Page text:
TV set. “I remember guys scrambling to find another TV,” he said.


For
a Monday, bars and party stores had an unusually busy night, as folks
either got drunk to celebrate or cope. But in the sobering light of
morning, many began to make plans to avoid the draft.


Some
made their way to Canada as part of a group of war resisters totaling
125,000. Others sought conscientious objector status. Most with low
numbers just awaited their fate.


An
anti-draft publication at MSU kept readers up to date about those who
would take another path: incarceration. In one edition, it listed the
status and addresses for five MSU students who were in federal prisons.
One resister, Al Schulz, was in Milan Federal Penitentiary serving a five-year sentence for refusing to serve. He was paroled after six months and assigned an alternative service job in Detroit.


Men
put plans on hold or changed them altogether. Large numbers of men, for
the first time, went into teaching; some rushed into marriage, and
young married couples pushed ahead to have children. Employers began
asking job applicants for their draft status and lottery number.


There
were also subtle changes on college campuses. Students seemed more
sullen. Relationships were less committed, and a “number” pecking order
developed, as those with high numbers felt a mix of guilt and elation.
Four-year degrees were stretched out as long as possible, and
professors became more forgiving.


There
were also less-subtle changes, as young men who had been indifferent to
the war became active anti-war activists once they had a personal
reason to see it end. The lottery designed to create stability and
quell opposition had the direct opposite effect.


The
draft continued for three years until it was suspended by President
Richard Nixon in 1973. In 1974, President Gerald Ford granted partial
amnesty to thousands of young men who had fled across the border.


‘One came home, one didn’t’


Barney
White, an MSU graduate who works today as a public affairs consultant
in Houston, remembers watching the numbers being pulled at Paul
Revere’s in Okemos with several other staffers from the Michigan State
News. “It seemed like a pony express, as word of someone’s number went
around,” he said.


White remembers one story about a couple of roommates in Wonders Hall, with one landing a 1 and the other 366.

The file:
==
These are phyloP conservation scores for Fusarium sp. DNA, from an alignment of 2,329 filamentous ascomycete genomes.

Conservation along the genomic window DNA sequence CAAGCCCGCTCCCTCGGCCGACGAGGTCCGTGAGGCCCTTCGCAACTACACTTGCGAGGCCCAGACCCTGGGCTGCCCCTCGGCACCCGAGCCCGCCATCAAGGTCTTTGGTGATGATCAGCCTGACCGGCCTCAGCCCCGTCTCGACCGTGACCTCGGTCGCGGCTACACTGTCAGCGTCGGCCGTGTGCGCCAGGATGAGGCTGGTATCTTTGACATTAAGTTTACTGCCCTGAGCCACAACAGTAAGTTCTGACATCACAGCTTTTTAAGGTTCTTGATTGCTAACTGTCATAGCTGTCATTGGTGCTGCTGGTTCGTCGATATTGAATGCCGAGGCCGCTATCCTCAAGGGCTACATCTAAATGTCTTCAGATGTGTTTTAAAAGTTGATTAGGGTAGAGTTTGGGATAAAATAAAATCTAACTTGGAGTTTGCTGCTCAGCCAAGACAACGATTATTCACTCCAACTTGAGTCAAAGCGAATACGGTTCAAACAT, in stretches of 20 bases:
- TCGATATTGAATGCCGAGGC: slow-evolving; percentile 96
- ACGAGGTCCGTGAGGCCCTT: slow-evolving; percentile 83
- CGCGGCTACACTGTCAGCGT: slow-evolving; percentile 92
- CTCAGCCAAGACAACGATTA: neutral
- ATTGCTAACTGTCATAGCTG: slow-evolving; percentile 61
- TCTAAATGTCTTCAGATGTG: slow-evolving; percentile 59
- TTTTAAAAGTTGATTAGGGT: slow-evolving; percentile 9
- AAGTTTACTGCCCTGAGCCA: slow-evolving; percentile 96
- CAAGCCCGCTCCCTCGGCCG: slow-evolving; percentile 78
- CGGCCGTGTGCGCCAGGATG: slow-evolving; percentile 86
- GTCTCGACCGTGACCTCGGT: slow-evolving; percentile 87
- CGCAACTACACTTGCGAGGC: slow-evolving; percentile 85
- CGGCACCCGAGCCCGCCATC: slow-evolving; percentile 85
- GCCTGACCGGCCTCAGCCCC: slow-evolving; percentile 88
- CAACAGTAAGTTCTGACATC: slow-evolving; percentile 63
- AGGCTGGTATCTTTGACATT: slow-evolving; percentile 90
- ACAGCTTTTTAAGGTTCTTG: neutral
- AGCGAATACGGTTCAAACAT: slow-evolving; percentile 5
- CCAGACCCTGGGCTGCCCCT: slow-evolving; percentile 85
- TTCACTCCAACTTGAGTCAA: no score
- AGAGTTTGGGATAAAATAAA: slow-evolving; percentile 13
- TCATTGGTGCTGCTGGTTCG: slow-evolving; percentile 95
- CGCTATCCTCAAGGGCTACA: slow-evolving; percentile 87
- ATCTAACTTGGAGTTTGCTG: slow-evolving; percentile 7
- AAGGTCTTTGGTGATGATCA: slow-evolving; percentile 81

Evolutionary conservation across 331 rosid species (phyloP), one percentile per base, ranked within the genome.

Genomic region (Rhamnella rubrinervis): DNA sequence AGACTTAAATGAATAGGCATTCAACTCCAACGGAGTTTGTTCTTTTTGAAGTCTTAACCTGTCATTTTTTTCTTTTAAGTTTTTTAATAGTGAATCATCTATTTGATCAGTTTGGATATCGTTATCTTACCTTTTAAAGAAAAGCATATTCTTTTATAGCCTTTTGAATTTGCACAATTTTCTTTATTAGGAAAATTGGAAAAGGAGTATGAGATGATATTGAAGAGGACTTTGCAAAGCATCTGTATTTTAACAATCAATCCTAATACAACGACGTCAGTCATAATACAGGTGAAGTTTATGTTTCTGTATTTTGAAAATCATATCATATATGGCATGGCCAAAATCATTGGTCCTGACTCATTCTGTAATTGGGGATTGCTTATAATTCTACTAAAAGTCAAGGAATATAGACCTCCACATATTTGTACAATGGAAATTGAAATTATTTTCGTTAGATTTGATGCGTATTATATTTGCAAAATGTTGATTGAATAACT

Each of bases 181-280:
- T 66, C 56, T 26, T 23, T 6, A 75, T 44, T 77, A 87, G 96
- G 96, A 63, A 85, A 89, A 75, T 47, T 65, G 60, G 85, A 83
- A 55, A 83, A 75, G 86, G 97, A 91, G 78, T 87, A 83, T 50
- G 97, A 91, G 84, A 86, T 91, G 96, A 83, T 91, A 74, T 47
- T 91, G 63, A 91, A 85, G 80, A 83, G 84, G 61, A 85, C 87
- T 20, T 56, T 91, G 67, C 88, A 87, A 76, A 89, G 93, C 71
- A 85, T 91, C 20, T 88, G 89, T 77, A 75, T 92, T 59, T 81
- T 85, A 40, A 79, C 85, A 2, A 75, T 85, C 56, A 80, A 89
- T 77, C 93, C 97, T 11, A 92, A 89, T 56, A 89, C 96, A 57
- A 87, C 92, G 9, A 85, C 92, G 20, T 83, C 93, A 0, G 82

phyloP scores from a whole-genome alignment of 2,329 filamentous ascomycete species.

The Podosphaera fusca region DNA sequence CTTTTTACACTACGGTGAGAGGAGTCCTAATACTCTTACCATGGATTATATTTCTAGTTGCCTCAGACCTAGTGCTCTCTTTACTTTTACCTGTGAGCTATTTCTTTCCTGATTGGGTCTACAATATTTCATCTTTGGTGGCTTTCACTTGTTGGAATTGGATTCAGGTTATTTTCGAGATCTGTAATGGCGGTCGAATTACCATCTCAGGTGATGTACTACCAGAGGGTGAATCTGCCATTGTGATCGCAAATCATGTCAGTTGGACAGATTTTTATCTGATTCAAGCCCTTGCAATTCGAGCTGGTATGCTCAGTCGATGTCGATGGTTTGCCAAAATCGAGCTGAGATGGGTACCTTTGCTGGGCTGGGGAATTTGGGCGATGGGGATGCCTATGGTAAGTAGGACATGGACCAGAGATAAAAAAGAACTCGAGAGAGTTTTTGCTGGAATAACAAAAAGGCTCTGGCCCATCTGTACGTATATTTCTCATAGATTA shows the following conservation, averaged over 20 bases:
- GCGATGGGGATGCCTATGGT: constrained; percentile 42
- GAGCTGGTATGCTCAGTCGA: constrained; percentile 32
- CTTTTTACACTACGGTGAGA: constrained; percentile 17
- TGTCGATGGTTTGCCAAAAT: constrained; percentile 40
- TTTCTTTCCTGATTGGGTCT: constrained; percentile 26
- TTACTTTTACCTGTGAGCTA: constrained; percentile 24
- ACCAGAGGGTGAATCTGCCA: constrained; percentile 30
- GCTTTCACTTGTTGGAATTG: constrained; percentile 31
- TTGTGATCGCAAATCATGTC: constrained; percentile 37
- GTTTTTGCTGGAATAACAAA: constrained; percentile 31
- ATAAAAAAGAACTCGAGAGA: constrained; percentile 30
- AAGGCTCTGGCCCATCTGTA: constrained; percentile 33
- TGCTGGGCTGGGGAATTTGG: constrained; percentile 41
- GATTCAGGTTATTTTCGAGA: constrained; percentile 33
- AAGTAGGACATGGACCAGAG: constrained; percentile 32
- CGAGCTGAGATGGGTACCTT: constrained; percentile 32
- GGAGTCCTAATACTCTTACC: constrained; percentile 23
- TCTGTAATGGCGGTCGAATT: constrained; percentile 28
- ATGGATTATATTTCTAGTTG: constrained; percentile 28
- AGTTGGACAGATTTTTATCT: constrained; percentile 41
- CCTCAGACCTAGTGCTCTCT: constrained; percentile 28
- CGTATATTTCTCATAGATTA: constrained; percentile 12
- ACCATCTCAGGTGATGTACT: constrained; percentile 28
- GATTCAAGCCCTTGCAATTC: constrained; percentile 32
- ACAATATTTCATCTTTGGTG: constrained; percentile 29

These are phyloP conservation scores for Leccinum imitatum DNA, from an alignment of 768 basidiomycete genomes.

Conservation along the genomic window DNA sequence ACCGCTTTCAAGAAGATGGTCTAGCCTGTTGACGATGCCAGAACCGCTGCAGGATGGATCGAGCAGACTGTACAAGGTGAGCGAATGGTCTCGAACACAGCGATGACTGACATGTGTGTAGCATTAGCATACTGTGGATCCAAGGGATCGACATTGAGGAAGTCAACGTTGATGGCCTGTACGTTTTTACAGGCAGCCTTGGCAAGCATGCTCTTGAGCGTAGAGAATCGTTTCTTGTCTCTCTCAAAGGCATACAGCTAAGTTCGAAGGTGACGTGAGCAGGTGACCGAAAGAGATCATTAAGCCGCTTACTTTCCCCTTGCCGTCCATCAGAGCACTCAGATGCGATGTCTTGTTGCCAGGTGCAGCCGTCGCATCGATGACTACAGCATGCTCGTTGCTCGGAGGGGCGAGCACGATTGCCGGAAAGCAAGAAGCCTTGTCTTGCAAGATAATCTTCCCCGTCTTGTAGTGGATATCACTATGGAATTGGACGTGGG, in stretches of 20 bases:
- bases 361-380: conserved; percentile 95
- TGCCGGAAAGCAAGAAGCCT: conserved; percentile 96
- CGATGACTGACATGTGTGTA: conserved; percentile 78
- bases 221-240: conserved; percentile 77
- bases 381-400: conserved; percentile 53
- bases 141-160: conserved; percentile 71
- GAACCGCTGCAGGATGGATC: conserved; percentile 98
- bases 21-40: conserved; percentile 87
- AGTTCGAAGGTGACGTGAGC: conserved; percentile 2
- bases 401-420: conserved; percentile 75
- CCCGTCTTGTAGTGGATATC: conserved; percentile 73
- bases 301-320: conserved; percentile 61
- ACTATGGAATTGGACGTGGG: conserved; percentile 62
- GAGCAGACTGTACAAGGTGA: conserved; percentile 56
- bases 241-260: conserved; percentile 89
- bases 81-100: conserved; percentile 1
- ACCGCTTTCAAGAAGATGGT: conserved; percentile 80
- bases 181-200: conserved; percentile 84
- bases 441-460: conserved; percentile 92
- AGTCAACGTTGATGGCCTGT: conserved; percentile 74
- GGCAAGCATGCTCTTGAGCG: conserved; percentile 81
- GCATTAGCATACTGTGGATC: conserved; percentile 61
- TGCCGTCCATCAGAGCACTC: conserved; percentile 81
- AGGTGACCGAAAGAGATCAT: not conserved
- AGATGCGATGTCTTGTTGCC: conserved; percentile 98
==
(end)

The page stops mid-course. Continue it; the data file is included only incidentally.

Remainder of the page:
Stories
abound about how close men came to being drafted. John Van Ochten, of
Bay City, said he was the next to be called up in Bay County when the
draft ended. He remembers the night he got the low number, which he
carried until the draft was suspended. “I didn’t have to wait for long
that night,” he said.


“The
whole war was an influence on our life in some way,” Van Octhen said.
“Go to school, don’t go to school. Get married, don’t get married.”


Van Ochten, who had two cousins who served in Vietnam, added, “One came home, one didn’t.”


For
many, memories of that night are still painful, but even more so for
those with low numbers who either enlisted or were drafted and found
themselves in Vietnam. Only one of the Vietnam veterans asked to
comment for this story would talk about his experience for print. Some
are decorated heroes, but the emotions are still too close to the
surface for them to be quoted in the newspaper.


Vietnam
veteran John Hribljan, of Grosse Pointe, said he saw it coming and
enlisted, thinking he would be able to pick his program and avoid
Vietnam. He ended up as a medic in a Calvary Unit in Vietnam. “At the
time, it was as if they were waiting at the gates of the stadium to
whisk you off,” he said.


Hribljan
is now a social worker and a counselor. He believes we have abandoned
our veterans. “We are reaping the tremendous harvest of misery from
that war,” he said. “The only difference between the current war and
Vietnam is the draft.”


That and the Vietnam War Memorial, on the Capitol complex grounds, which lists 70 Ingham County residents who died.


(Bill
Castanier watched the draft lottery on TV in an East Lansing apartment.
He received No. 179 and spent the rest of the evening at Coral Gables
in Okemos. He was drafted in 1970, refused induction, went to
California and made his way to Canada. He returned to Michigan and
secured conscientious objector status in 1971. Drafted once again, he
reported for alternative service as an orderly in 1972 at Sparrow
Hospital.)